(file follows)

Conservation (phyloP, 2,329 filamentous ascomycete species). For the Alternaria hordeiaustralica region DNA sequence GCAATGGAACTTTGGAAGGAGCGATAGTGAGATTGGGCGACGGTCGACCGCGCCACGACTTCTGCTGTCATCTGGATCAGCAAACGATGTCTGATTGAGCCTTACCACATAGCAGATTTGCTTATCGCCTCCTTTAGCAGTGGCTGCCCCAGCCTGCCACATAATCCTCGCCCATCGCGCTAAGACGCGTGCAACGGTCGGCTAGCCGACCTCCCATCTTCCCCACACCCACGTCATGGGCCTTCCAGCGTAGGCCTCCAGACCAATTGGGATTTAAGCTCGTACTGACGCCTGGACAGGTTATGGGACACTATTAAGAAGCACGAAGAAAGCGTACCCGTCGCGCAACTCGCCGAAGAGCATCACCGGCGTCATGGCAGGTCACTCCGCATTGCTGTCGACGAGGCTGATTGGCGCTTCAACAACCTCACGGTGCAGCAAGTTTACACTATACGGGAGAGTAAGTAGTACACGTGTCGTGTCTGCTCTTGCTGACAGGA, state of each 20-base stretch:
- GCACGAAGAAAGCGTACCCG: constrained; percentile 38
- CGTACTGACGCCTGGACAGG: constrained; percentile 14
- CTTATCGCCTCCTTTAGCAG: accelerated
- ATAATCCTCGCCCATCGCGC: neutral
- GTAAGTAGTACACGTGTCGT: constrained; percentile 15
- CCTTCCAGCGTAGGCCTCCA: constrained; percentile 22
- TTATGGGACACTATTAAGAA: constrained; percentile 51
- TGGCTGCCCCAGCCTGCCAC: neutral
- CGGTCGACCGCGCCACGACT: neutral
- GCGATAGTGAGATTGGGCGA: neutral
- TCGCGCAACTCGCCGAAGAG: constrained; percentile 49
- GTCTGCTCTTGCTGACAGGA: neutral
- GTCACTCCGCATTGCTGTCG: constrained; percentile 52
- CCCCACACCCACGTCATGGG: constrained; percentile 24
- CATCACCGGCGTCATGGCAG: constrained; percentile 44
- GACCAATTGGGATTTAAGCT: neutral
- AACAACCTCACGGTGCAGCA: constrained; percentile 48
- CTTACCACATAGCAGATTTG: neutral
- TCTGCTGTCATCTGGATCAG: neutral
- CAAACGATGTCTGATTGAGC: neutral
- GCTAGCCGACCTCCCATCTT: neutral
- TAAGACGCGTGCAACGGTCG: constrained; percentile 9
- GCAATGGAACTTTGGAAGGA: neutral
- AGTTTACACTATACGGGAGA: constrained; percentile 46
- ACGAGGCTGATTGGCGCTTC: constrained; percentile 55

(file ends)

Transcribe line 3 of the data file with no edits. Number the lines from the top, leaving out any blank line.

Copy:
- CGTACTGACGCCTGGACAGG: constrained; percentile 14